That such a self-proclaimed messiah of first-person shooters would commence with an hour of shooting tiny frogs and flies along garish, bleary rock-corridors sets a precedent for its failure. There is simply no reason why such a particularly and deliberately pompous and silly game shouldn’t kick off with you attacking 12-foot deathbots with an electro-sword, escalating to attacking 120-foot deathbots in a star destroyer. For all the cyberpunk-meets-ancient-myths posturing, it’s a game desperately short on visual imagination.
While obviously Daikatana pre-dates the sort of endless playtesting and ludology that goes into the games of Valve and Bungie these days, that an FPS with its profile would opt to make its players feel so puny and wretched is an unforgivable mistake. It’s the one area in which Daikatana really does feel significantly worse than its turn-of-the-century peers, most of which were at least generous with the aliens or burly men from the off. Especially oily targeting means picking off these minute pests is irritating in the extreme, especially when it hurls waves of the little bastards at you at once. They’re not fun to fight, so why are they there?
John Romero wasn’t lying when he announced he’d make us his bitch: it’s just that really he meant he’d turn us into humiliated oafs desperately flailing at insects in the sky rather than that we’d fall at his feet in awe. The occasional insta-death turret makes it a game of cheerless trial and error rather than one of wits and reflex, exacerbated by the witless decision to employ infrequent ‘save crystals’ rather than the quicksave system such an unforgiving game demands. While there is an option/cheat to restore quicksave, it’s just a drop of logic in an ocean of screw-ups. Daikatana is a confusing, clumsy chore long before the legendarily braindead AI buddies arrive.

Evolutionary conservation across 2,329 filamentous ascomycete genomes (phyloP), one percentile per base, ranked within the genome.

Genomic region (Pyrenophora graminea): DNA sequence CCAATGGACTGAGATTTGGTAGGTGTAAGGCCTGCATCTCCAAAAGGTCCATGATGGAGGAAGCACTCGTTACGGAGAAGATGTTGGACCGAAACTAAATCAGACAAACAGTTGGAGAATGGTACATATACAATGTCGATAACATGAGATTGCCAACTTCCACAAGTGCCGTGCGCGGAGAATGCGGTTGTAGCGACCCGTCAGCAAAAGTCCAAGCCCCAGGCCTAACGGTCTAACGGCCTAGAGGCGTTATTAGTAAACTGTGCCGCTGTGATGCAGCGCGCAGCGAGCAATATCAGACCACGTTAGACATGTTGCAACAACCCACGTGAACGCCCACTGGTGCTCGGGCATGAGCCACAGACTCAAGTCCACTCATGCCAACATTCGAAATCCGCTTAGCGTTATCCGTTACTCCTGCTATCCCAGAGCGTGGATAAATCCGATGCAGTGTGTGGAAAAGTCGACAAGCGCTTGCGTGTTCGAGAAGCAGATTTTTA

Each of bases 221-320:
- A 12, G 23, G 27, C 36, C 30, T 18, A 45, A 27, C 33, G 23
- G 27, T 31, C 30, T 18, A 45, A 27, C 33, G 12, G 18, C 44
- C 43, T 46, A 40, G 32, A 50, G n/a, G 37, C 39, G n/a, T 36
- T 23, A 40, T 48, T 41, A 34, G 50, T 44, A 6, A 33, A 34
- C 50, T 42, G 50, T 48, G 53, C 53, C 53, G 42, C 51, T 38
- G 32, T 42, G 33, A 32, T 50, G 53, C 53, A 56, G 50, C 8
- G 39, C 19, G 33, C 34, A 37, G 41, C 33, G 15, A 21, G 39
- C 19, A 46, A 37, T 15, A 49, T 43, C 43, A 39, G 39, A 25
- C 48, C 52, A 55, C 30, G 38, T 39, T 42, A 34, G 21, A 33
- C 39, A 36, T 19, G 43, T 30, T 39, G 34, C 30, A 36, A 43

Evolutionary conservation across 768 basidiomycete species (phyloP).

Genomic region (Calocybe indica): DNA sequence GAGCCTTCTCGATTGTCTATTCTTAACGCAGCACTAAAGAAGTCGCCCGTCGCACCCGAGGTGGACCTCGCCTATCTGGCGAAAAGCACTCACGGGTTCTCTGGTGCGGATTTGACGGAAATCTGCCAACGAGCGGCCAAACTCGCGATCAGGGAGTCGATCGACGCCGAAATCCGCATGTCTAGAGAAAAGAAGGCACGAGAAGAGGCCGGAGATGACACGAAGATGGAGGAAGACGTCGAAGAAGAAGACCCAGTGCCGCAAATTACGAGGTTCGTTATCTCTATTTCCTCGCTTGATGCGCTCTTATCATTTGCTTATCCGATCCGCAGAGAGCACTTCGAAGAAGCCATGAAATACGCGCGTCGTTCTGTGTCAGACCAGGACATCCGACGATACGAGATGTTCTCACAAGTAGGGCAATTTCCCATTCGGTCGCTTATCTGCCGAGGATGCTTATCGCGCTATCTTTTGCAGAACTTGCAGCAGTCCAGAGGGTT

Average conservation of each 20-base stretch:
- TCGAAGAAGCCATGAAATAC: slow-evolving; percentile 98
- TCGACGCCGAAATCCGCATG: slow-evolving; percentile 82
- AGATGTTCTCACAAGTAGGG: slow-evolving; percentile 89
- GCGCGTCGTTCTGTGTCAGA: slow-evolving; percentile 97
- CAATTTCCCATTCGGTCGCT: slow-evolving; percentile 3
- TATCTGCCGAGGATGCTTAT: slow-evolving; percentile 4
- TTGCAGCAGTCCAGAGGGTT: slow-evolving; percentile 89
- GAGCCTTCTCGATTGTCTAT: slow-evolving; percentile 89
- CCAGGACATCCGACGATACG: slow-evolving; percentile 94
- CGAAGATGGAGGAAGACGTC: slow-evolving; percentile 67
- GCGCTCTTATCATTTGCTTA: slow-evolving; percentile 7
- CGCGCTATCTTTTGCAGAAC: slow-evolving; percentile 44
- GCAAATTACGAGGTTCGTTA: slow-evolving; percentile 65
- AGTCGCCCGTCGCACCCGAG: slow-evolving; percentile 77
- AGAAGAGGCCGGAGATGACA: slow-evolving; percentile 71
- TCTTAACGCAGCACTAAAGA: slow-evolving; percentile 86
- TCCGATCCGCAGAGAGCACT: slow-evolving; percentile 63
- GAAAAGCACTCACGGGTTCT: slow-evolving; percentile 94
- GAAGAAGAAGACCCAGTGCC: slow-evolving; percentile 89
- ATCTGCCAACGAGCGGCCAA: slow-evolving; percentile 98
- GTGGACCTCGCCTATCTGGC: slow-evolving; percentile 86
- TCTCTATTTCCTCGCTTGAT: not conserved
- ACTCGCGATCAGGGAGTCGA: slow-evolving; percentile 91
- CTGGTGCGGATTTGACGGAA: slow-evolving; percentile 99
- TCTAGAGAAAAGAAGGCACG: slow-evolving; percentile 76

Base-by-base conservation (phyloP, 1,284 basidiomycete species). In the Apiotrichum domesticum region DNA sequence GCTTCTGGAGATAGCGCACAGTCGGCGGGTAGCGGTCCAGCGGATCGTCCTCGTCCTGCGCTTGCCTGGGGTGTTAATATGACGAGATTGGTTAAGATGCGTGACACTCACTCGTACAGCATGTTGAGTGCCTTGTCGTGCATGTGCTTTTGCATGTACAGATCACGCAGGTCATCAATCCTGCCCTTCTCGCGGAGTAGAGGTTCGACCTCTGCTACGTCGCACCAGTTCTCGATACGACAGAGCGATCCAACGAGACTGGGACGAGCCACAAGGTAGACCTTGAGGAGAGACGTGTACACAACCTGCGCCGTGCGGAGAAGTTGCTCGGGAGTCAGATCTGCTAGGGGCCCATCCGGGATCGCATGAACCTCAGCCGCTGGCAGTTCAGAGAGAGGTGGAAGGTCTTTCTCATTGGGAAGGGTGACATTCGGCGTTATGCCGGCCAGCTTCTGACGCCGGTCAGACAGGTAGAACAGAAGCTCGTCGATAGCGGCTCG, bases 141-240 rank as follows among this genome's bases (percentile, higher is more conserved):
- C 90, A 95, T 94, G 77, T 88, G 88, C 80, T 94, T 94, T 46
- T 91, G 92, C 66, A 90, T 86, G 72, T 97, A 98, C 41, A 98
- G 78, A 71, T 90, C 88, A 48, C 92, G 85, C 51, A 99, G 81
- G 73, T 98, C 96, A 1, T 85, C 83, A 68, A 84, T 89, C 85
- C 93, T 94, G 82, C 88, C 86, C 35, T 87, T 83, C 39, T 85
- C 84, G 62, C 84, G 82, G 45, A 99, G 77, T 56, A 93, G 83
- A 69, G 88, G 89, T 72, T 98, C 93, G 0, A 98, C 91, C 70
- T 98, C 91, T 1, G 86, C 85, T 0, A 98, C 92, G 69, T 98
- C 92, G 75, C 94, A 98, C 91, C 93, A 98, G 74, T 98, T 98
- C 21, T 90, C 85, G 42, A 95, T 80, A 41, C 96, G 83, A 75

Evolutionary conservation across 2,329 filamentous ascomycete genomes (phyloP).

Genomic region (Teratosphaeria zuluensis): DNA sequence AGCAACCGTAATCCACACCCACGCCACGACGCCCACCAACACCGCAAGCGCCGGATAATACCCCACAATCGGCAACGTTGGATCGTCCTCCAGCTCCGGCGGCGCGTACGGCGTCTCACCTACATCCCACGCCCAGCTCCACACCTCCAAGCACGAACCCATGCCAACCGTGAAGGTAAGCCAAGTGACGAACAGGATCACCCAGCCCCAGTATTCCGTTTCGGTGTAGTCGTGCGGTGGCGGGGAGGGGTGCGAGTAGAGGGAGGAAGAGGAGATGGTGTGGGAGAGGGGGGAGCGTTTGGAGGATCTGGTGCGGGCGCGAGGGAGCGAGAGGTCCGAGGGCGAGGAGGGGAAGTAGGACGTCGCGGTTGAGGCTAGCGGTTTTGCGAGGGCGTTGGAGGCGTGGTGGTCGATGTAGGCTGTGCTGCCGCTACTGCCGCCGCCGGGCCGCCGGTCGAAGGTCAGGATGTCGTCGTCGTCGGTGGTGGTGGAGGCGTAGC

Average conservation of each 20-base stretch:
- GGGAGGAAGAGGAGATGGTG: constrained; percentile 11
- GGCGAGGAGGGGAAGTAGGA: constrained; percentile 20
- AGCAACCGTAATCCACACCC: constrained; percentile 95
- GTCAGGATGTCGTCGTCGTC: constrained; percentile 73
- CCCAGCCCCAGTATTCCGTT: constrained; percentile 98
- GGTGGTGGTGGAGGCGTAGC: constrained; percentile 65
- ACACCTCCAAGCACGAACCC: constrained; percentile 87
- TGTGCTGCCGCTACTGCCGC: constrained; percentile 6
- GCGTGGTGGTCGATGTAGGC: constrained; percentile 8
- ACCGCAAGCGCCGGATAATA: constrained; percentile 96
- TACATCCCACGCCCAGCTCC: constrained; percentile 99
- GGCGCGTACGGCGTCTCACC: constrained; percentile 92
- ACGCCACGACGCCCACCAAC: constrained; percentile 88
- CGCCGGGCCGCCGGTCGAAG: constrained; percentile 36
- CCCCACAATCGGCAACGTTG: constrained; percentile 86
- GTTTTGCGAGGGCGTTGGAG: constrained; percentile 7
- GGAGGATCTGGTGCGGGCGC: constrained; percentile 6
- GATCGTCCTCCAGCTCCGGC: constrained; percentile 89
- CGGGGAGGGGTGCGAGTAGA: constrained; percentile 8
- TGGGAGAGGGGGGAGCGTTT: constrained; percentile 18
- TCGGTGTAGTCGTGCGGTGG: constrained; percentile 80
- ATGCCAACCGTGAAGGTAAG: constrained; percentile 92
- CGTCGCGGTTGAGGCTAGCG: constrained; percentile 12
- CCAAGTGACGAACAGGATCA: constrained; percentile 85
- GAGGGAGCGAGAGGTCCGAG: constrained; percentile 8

To think that Deus Ex and Anachranox were being worked on in other arms of the Ion Storm studio at the same time is startling. While their graphical technology has aged no better than this, both retain an obvious desire to be something more than the norm, in both their mechanics and their visuals, and that lends them a certain timelessness. In its bizarre contentment to be so ordinary, there is no reason why Daikatana should be remembered past its week of release. I’m fully aware of the irony of my bringing it up again here, but hey – no broadband makes for desperate times.
I’d told myself I’d play Daiktana to the end, a self-torment I’d thought would be funny but, tragically, was indeed simply torment. Its ambition, imagination and quality are bewilderingly absent: it is an empty game, without purpose or charm. I didn’t get far into it: the sense of futility was oppressive. I’d hoped to find a curious document of a past era of game-making, one rammed with ideas and pride but unable to express itself clearly. I’d hoped, even, to find a way to celebrate the reviled.
So it’s been oddly deflating to find that, after all these years, that Daikatana, this great anti-legend of PC gaming, is no more than another boring 3D world with a cursor hovering over it and a meagre understanding of entertainment. It didn’t deserve Romero’s three years of public bombast, and it doesn’t even deserve its uncomfortable place in history. Daiktana is nothing, and we should treat it as such. Woosh! Forgotten.